Jee-woon Kim certainly knows how to shoot a beautiful looking film. Lush and vibrant colors make grisly murders and spontaneous revenge tactics look much more pleasant than the blood that endlessly splatters all over every wall and floor in the film. Other than the brilliant colors, the cinematography is rather unique as well. There's a scene near the end of the film where Dae-Hoon is walking toward the camera on a deserted road. It's simple and shot like we're basically walking backwards in front of him while staring directly at his face. He eventually begins to cry; an uncontrollable sobbing. The way the scene is shot along with Byung-hun's performance made it one of the more memorable scenes in the film. There's another where Kyung-Chul gets picked up by a taxi. He gets into the front passenger seat while there's another man in the back, so there are three people in the car altogether including the driver. Kyung-Chul realizes he's going to have to beat these guys to the punch, so as their adrenaline escalates the camera rotates around the inside of the car. You get this continuous 360 degree shot of the action occurring inside this cab. It's amazing.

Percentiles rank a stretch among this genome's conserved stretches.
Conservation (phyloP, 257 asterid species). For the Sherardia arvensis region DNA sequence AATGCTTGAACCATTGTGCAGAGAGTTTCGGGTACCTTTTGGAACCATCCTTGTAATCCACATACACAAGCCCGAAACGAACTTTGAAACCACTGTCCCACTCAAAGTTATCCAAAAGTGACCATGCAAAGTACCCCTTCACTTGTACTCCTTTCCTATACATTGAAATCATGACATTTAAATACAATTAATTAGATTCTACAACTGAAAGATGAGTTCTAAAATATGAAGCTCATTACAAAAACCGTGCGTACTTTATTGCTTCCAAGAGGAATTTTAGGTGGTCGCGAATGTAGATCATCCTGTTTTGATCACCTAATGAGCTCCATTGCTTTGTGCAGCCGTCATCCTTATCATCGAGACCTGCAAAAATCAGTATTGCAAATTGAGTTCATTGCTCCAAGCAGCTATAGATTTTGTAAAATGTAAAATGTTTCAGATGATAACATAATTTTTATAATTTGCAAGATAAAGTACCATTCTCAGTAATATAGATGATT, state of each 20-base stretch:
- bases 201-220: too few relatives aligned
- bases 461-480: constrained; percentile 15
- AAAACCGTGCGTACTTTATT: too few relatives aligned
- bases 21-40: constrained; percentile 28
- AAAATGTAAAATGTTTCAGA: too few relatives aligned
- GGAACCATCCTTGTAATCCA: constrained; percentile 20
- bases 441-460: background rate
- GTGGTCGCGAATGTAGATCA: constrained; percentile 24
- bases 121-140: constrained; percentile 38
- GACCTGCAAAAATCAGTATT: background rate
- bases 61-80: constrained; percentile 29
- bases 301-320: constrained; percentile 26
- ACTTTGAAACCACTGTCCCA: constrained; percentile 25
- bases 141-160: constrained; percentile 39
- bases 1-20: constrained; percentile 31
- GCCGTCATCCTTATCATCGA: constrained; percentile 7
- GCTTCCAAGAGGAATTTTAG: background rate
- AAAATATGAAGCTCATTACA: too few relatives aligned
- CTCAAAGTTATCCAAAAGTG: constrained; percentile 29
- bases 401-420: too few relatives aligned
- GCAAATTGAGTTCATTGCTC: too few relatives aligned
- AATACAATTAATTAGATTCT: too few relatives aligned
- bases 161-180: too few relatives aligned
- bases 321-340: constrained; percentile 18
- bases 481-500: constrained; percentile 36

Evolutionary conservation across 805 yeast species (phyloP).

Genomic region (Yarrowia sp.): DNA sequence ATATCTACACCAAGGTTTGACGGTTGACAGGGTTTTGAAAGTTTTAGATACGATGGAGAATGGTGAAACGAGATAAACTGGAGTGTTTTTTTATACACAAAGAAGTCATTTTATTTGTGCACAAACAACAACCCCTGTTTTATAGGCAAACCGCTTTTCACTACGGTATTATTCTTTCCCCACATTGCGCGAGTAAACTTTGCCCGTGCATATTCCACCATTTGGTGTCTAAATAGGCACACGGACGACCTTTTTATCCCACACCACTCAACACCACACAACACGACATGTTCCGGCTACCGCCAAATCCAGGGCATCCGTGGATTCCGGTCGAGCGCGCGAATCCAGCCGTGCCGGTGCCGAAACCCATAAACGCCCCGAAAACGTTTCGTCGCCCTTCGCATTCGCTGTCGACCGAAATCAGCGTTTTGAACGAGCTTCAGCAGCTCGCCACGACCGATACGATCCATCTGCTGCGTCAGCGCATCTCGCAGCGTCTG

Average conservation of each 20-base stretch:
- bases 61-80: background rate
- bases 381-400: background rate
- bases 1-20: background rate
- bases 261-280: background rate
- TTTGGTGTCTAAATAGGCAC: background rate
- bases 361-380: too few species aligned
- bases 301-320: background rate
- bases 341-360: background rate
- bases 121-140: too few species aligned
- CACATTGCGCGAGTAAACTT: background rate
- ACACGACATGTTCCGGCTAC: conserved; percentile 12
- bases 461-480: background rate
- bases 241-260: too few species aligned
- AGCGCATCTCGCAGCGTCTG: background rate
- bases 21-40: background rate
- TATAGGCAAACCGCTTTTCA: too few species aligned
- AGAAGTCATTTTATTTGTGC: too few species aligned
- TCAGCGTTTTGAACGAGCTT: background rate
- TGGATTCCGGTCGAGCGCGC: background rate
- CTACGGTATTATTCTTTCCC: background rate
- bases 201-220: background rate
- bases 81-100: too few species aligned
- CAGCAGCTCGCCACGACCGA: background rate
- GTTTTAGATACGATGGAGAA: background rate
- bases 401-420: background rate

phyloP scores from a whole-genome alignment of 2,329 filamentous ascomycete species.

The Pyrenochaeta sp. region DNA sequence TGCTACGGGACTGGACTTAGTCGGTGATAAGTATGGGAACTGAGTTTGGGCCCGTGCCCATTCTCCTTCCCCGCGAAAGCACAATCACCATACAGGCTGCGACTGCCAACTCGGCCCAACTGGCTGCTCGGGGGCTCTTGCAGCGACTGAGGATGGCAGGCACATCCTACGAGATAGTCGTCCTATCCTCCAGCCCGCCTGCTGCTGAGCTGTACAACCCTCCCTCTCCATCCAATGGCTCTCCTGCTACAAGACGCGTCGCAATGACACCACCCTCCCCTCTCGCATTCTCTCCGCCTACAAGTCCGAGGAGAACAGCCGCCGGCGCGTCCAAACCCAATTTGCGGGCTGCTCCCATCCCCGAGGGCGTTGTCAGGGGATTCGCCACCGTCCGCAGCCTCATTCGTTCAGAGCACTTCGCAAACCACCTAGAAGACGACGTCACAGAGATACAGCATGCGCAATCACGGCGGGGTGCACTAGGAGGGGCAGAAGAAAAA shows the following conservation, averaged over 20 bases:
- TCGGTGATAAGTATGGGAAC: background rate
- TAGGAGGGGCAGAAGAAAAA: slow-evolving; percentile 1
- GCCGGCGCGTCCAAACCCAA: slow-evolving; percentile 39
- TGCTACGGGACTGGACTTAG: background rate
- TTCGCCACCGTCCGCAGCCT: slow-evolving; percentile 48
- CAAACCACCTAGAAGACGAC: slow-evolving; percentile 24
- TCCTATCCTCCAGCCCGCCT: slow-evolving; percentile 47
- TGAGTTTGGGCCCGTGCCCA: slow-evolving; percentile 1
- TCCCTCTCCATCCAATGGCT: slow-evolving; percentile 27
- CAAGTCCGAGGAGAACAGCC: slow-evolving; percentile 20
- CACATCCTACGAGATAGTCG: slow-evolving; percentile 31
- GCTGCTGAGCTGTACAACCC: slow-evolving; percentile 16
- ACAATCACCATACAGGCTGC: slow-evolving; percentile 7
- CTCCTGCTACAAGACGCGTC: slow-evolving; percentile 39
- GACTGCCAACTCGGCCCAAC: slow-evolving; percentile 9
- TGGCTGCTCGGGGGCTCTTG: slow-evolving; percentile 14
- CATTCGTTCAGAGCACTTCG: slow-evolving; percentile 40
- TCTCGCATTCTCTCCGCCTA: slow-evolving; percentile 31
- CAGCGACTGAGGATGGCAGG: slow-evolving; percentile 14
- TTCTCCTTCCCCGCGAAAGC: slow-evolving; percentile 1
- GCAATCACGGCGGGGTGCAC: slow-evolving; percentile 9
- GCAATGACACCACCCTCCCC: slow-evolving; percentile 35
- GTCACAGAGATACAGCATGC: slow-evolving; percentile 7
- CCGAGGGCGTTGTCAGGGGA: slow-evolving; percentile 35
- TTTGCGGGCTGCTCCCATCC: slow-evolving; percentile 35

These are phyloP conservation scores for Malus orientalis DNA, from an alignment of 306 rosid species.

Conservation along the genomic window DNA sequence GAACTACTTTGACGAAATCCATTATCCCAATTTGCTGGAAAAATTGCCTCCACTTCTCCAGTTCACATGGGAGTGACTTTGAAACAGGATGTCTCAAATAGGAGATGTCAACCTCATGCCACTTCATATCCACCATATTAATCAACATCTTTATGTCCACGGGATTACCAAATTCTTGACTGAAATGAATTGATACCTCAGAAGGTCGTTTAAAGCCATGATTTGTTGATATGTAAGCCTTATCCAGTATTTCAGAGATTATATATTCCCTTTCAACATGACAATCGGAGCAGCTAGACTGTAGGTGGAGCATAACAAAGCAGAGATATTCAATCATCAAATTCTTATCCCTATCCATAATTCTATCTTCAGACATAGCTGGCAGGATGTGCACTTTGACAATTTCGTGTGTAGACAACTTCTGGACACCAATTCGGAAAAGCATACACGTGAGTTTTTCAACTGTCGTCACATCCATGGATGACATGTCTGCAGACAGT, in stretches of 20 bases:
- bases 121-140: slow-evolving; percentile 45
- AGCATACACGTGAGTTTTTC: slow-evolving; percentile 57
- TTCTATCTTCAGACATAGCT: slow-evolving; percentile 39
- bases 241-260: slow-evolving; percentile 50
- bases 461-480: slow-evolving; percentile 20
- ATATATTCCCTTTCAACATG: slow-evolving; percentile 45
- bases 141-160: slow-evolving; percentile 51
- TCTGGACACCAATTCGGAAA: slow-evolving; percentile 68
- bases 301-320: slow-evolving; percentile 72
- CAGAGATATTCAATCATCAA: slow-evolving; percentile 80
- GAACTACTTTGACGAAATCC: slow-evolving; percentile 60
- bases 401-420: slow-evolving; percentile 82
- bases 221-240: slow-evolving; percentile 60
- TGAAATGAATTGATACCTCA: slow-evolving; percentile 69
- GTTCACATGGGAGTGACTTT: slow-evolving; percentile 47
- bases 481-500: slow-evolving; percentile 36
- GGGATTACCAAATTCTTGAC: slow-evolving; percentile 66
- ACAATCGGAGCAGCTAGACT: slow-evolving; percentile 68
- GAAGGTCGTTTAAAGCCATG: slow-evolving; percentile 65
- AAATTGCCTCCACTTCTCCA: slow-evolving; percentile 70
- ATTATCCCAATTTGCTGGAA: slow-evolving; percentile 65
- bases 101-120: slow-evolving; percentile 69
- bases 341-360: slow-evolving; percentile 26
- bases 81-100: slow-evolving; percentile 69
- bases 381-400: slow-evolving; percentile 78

Leave it to another Korean thriller revolving around revenge to make an impression on me. Jee-woon Kim's I Saw the Devil is a superbly acted, exceptionally written, grotesquely gorgeous film that'll make you cringe during some of the more horrific and blood soaked acts in the film while secretly leave you craving so much more. That craving is satisfied thanks to the interactions and chemistry between actors Byung-hun Lee and Min-Sik Choi. The disturbing content in the film is more than enough to satisfy the hungriest gore hounds out there while the captivating story will please anyone looking for something more than someone being chopped to pieces. I Saw the Devil is one of the most morbidly delightful films to be released in recent years.